For example, a textbox component used to represent the age in a user management page gets its initial value (available in the database) through the parameter. Again, after the user's age is updated and submitted back, the component will send back the updated age through the same parameter.

To create a new parameter in the component class, declare a field and specify a @Parameter annotation. This @Parameter has two optional arguments, which are −

  • required − makes the parameter as mandatory. Tapestry raises exception if it is not provided.

  • value − specifies the default value of the parameter.

The parameter should be specified in the page template as attributes of the component tag. The value of the attributes should be specified using Binding Expression / Expansion, which we discussed in the earlier chapters. Some of the expansion which we learned earlier are −

  • Property expansion (prop:«val») − Get the data from property of the page class.

  • Message expansion (message:«val») − Get the data from key defined in index.properties file.

  • Context expansion (context:«val») − Get the data from web context folder /src/main/webapp.

  • Asset expansion (asset:«val») − Get the data from resources embedded in jar file, /META-INF/assets.

  • Symbol expansion (symbol:«val») − Get the data from symbols defined in AppModule.javafile.

Tapestry has many more useful expansions, some of which are given below −

  • Literal expansion (literal:«val») − A literal string.

  • Var expansion (var:«val») − Allow a render variable of the component to be read or updated.

  • Validate expansion (validate:«val») − A specialized string used to specify the validation rule of an object. For Example, validate:required, minLength = 5.

  • Translate (translate:«val») − Used to specify the Translator class (converting client-side to server-side representation) in input validation.

  • Block (block:«val») − The id of the block element within the template.

  • Component (component:«val») − The id of the another component within the template.

All the above expansions are read-only except Property expansion and Var expansion. They are used by the component to exchange data with page. When using expansion as attribute values, ${...} should not be used. Instead just use the expansion without dollar and braces symbols.

Component Using Parameter

Let us create a new component, HelloWithParameter by modifying the Hello component to dynamically render the message by adding a name parameter in the component class and changing the component template and page template accordingly.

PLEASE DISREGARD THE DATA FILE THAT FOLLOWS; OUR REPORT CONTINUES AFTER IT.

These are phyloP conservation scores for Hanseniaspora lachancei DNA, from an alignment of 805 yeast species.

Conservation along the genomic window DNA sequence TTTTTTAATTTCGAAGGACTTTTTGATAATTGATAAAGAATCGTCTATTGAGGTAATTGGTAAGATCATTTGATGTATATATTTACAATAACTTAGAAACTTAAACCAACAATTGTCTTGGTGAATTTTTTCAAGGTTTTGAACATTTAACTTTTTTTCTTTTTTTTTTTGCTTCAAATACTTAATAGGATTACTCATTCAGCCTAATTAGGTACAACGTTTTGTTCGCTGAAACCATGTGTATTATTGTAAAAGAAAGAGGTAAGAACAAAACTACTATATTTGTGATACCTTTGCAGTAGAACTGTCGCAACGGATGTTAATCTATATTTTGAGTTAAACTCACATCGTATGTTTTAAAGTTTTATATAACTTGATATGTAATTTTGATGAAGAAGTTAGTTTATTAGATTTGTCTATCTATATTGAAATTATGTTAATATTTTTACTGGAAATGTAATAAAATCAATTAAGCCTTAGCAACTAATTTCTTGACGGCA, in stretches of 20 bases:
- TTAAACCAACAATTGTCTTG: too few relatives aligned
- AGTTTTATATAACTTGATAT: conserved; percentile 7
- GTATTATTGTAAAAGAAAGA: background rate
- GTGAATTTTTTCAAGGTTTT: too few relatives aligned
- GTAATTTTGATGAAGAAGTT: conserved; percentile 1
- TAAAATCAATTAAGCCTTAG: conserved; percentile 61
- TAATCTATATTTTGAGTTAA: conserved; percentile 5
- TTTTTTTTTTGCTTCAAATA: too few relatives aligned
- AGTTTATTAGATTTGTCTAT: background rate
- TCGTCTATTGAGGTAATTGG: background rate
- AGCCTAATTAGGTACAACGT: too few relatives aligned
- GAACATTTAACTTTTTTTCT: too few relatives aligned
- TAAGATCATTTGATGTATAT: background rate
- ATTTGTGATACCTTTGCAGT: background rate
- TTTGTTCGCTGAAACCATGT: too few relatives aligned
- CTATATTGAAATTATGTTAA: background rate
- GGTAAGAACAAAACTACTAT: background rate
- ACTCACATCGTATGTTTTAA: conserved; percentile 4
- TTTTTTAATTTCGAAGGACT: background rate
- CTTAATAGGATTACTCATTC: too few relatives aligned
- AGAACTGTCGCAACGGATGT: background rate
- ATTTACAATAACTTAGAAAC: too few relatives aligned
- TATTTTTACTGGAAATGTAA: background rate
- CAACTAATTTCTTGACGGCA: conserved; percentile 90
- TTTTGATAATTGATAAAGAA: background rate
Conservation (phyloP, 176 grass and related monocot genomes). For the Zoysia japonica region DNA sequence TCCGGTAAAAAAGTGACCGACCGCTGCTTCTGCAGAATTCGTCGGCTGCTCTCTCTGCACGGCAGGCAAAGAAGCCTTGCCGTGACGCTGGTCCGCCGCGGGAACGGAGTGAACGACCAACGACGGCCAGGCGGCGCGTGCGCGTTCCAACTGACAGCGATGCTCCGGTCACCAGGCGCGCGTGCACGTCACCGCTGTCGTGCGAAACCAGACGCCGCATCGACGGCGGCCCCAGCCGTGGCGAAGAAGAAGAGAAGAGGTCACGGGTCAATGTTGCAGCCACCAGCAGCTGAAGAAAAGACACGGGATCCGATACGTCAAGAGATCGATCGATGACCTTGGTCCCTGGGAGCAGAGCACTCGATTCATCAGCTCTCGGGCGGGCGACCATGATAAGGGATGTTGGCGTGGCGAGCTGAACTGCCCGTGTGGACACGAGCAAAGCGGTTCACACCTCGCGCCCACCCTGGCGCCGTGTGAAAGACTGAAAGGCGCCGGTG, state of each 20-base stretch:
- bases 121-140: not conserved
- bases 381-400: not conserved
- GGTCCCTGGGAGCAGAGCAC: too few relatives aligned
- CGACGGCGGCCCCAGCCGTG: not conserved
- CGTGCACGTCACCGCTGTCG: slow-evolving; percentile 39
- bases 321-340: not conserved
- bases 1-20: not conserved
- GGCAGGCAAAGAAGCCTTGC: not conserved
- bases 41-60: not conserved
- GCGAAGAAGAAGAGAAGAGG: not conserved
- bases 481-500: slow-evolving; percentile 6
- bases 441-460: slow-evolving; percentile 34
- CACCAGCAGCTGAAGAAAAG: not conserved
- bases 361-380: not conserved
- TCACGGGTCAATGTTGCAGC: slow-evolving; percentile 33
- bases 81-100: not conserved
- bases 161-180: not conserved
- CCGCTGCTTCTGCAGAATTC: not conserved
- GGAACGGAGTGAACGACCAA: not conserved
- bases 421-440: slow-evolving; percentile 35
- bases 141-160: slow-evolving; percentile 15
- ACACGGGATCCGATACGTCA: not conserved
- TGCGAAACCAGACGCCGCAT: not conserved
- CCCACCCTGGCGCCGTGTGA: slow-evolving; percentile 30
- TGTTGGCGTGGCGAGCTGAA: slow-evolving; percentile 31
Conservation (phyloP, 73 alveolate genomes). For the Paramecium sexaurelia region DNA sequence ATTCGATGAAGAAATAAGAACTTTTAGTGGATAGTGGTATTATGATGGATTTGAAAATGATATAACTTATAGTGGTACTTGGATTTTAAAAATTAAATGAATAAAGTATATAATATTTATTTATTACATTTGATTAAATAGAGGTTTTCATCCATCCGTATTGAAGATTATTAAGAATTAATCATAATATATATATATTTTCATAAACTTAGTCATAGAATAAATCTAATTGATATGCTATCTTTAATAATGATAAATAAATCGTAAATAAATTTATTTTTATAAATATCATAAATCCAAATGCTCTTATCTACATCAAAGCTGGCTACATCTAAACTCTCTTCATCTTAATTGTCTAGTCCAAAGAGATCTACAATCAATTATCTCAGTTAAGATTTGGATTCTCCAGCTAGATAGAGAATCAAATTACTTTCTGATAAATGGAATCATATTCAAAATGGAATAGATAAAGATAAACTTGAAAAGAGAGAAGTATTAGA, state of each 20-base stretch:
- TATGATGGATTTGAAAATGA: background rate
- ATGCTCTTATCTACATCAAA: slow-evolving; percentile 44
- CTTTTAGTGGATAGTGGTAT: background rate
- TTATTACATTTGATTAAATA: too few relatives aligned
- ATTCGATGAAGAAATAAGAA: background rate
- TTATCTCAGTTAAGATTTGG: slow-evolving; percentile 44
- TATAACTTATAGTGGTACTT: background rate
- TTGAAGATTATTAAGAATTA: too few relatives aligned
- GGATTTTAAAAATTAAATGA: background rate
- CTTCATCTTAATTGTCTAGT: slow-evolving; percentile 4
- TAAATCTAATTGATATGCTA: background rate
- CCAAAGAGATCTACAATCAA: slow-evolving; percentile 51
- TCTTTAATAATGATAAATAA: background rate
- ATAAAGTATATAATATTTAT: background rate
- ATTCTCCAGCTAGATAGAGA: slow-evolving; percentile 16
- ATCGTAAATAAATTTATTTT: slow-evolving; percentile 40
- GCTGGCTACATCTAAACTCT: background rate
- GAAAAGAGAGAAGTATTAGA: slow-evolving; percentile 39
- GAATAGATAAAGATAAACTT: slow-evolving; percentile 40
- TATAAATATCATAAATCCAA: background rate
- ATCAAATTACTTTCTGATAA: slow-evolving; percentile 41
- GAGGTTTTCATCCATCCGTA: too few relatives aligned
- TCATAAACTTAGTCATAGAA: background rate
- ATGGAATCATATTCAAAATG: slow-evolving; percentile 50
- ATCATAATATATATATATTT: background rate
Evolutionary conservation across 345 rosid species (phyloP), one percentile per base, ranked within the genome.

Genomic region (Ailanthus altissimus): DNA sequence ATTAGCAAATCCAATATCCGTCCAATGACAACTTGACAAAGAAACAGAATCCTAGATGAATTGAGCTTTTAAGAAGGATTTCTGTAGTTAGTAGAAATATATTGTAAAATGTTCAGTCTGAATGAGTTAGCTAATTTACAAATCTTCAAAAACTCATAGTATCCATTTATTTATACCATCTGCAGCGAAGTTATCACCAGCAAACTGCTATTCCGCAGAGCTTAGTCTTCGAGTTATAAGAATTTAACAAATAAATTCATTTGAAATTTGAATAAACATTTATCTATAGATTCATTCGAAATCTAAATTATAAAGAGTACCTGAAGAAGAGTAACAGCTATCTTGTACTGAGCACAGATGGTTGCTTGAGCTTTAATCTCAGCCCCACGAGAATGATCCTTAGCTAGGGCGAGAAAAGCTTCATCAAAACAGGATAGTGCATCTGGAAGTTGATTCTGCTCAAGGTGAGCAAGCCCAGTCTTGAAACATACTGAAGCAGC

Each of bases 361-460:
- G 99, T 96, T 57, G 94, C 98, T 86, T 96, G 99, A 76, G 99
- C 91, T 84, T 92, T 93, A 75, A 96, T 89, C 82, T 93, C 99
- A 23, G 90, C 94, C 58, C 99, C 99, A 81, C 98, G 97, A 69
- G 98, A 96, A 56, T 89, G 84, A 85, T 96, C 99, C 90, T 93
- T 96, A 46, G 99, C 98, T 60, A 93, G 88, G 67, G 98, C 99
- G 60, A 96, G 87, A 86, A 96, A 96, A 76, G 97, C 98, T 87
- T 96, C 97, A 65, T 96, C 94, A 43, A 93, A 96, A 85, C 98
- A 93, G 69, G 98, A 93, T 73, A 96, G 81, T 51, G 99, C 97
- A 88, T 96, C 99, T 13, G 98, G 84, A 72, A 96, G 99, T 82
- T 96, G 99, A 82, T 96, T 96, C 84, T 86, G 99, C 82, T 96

• Create a new component class HelloWithParameter.java.

  • Add a private field and name it with the @Parameter annotation. Use the required argument to make it mandatory.

@Parameter(required = true) 
private String name;
  • Add a private field, result with @Propery annotation. The result property will be used in the component template. Component template does not have access to fields annotated with @Parameter and only able to access the fields annotated with @Property. The variable available in component templates are called Render Variables.

@Property 
 private String result;
  • Add a RenderBody method and copy the value from the name parameter to result property.

@BeginRender 
void initializeValues() { 
   result = name; 
}
  • Add a new component template HelloWithParamter.tml and use the result property to render the message.

<div> Hello, ${result} </div>
  • Add a new property, Username in the test page (testhello.java).

public String getUsername() { 
   return "User1"; 
}
  • Use the newly created component in the page template and set the Username property in name parameter of HelloWithParameter component.

<t:helloWithParameter name = "username" /> 

The complete listing is as follows −

package com.example.MyFirstApplication.components;  

import org.apache.tapestry5.annotations.*;  
public class HelloWithParameter { 
   @Parameter(required = true) 
   private String name; 
     
   @Property 
   private String result; 
   
   @BeginRender 
   void initializeValues() { 
      result = name; 
   } 
}
<html  
   xmlns:t = "https://tapestry.apache.org/schema/tapestry_5_4.xsd" 
   xmlns:p = "tapestry:parameter"> 
   
   <div> Hello, ${result} </div> 
  
</html>
package com.example.MyFirstApplication.pages;  

import org.apache.tapestry5.annotations.*;  
public class TestHello { 
   public String getUsername() { 
      return "User1"; 
   } 
}
<html title = "Hello component test page" 
   xmlns:t = "https://tapestry.apache.org/schema/tapestry_5_4.xsd" 
   xmlns:p = "tapestry:parameter"> 
   <t:helloWithParameter name = "username" />
   
</html> 

The result will be as follows −

<div> Hello, User1 </div>

Advanced Parameter

In the previous chapters, we analyzed how to create and use a simple parameter in a custom component. An advanced parameter may contain complete markup as well. In this case, the markup should be specified inside the component tag such as the sub-section in the page template. The built-in if component have markup for both success and failure condition. The markup for success is specified as the body of the component tag and the markup of failure is specified using an elseparameter.

Let us see how to use the if component. The if component has two parameters −

  • test − Simple property based parameter.

  • Else − Advanced parameter used to specify alternative markup, if the condition fails

Tapestry will check the value of the test property using the following logic and return true or false. This is called Type Coercion, a way to convert an object of one type to another type with the same content.

  • If the data type is String, “True” if non-blank and not the literal string “False” (case insensitive).

  • If the data type is Number, True if non-zero.

  • If the data type is Collection, True if non-empty.

  • If the data type is Object, True (as long as it’s not null).